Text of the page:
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*photo American Academy of Dermatology

Actinic keratosis, also known as solar keratosis, is a common skin lesion. It's one of the most frequent reasons that an individual consults a dermatologist. Though the main reason for seeking treatment is removal of the lesion for cosmetic reasons, many people are unaware that this is a potentially serious condition that can set the stage for a more serious skin condition like squamous cell carcinoma.

In this post we'll define actinic keratoses (AKs) and look at treatment options.

What Does Actinic Keratoses Look Like?  

Actinic keratoses appear as small patches of rough, dry and scaly skin on areas including the face, lips, ears, back of your hands, forearms, scalp and neck. The lesions themselves may not be visible but surrounding skin will usually show signs of sun damage, such as broken blood vessels, yellowish discoloration or blotchy pigmentation. The lesions develop slowly and usually cause no signs or symptoms other than a patch or small spot on your skin.

AKs can range in color from red to skin-colored or appear brown, gray or yellowish black. In some instances they may appear as brown patches, mistaking their appearance for age spots. Larger patches may resemble rashes and their size ranges from as small as a pinhead to larger than a quarter. AKs that develop on the lips are referred to as “actinic cheilitis” and look like dry, scaling lesions on the lower lip.

What Causes Actinic Keratoses?  

Most AKs are caused by long term, unprotected exposure to the sun's UV rays – they tend to develop in areas that receive the most amount of UV exposure. Because they occur after many years of unprotected sun exposure, they are often not noticed until individuals are in the 60s. However, they can appear at any age and dermatologists are starting to find them in younger patients, including teenagers.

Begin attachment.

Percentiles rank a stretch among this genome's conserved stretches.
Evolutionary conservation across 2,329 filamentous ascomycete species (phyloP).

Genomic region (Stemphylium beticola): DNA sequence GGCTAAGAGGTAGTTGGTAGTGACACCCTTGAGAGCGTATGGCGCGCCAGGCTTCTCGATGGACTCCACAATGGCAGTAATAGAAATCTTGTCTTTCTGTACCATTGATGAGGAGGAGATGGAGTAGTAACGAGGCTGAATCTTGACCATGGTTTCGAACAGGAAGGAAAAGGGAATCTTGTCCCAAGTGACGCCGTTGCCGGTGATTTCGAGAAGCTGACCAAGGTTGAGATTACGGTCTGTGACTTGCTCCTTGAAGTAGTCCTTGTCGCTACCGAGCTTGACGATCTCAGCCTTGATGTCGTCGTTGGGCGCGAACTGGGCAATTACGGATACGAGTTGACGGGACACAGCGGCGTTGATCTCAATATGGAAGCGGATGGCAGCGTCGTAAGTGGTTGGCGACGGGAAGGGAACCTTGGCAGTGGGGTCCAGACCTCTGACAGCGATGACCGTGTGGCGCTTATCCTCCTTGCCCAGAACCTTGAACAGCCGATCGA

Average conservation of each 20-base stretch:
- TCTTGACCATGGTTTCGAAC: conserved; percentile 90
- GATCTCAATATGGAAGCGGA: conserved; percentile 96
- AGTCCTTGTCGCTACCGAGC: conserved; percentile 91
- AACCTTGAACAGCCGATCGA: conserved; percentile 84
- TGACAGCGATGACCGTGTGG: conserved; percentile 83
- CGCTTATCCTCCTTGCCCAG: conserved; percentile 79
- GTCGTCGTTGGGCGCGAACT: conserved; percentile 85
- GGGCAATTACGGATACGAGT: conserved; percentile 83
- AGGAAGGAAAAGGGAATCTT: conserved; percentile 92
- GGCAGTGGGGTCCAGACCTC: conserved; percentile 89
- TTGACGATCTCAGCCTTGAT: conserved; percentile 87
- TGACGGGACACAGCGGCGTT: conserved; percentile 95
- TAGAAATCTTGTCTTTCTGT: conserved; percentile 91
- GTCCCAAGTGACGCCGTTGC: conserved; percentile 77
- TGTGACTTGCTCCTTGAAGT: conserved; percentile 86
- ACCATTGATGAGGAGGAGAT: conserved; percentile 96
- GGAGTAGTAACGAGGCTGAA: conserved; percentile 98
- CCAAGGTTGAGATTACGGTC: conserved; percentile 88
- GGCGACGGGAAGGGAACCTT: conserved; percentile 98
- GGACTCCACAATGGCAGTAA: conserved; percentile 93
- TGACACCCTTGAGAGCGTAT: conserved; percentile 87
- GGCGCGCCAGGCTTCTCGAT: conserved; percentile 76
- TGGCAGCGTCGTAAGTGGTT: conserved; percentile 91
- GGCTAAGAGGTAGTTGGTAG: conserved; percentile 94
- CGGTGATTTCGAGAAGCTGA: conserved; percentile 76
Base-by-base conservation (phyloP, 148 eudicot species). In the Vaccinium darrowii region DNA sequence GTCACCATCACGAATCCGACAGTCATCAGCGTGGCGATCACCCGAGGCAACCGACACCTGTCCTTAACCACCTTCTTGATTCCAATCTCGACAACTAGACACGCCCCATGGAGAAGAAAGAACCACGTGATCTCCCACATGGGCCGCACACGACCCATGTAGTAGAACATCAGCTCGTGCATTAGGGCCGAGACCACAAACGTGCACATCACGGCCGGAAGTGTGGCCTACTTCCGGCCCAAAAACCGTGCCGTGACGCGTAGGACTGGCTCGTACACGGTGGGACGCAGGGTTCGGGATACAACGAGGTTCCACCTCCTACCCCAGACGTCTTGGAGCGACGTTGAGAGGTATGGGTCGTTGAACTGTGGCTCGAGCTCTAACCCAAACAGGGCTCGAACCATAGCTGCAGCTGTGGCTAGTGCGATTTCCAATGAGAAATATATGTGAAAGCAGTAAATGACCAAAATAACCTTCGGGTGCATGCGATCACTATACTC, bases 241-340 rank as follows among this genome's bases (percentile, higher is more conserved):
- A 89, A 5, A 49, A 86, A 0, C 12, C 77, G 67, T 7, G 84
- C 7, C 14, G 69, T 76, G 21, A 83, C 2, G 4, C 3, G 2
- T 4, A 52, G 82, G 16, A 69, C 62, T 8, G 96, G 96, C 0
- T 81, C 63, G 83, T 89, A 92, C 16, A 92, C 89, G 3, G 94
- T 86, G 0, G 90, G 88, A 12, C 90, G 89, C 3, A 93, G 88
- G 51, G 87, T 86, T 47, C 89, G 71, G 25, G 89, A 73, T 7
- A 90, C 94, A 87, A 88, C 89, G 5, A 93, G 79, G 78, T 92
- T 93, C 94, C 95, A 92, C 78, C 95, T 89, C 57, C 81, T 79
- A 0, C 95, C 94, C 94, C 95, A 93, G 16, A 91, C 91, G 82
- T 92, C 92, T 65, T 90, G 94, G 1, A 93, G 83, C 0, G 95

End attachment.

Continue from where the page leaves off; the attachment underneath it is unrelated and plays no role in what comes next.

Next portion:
Individuals with fair skin, blond or red hair, light colored eyes and those who've experienced intense exposure to the sun are at greatest risk of developing AKs.

Actinic Keratoses Treatment  

Although most individuals seek treatment for cosmetic purposes, AKs do have the potential to develop into squamous cell carcinoma, a potentially life threatening form of skin cancer. For this reason, it's extremely important to consult a dermatologist if you suspect you have AK or any new, changing or worrisome skin lesion.

Treatment options include cryosurgery (freezing), surgical excision, curettage (scraping) with or without electrosurgery (heat generated by an electric current) and topical medications. Retinoids, either by prescription or over the counter as found in [Link Removed] may help – check with your physician. Lasers, chemical peels, dermabrasion, and photodynamic therapy may also be used. A dermatologist will be able to advise on the best treatment options.

Your Best Strategy is Prevention  

Practicing sun safety is your best bet in helping to avoid the development of AKs. Follow these basic guidelines:

- Avoid excessive exposure to sunlight. Stay out of direct sun exposure during peak hours (10 am - 4 pm)
- Use a broad spectrum UVA/UVB blocking sunscreen with an SPF of 30 or higher. Formulations like [Link Removed] provide protection from both the UVA and UVB rays. Use one every day, year round – it's never too early to start using sunscreen.
- Wear protective clothing. Wide-brimmed hats, 100% UV blocking wrap around sunglasses and tightly knit clothing that covers arms and legs should be used.  

In addition to reducing your risk of developing AKs, good sun habits can also help to reduce the signs of premature aging, keep the body's immune system strong (UV rays can weaken the body's ability to fight against many diseases including cancer) and protect against development of cataracts and macular degeneration – one of the leading causes of blindness in people aged 65 and older.  

Sharmani is a Registered Pharmacist who specializes in anti aging skin care. She owns and operates an online skin care store at [Link Removed]


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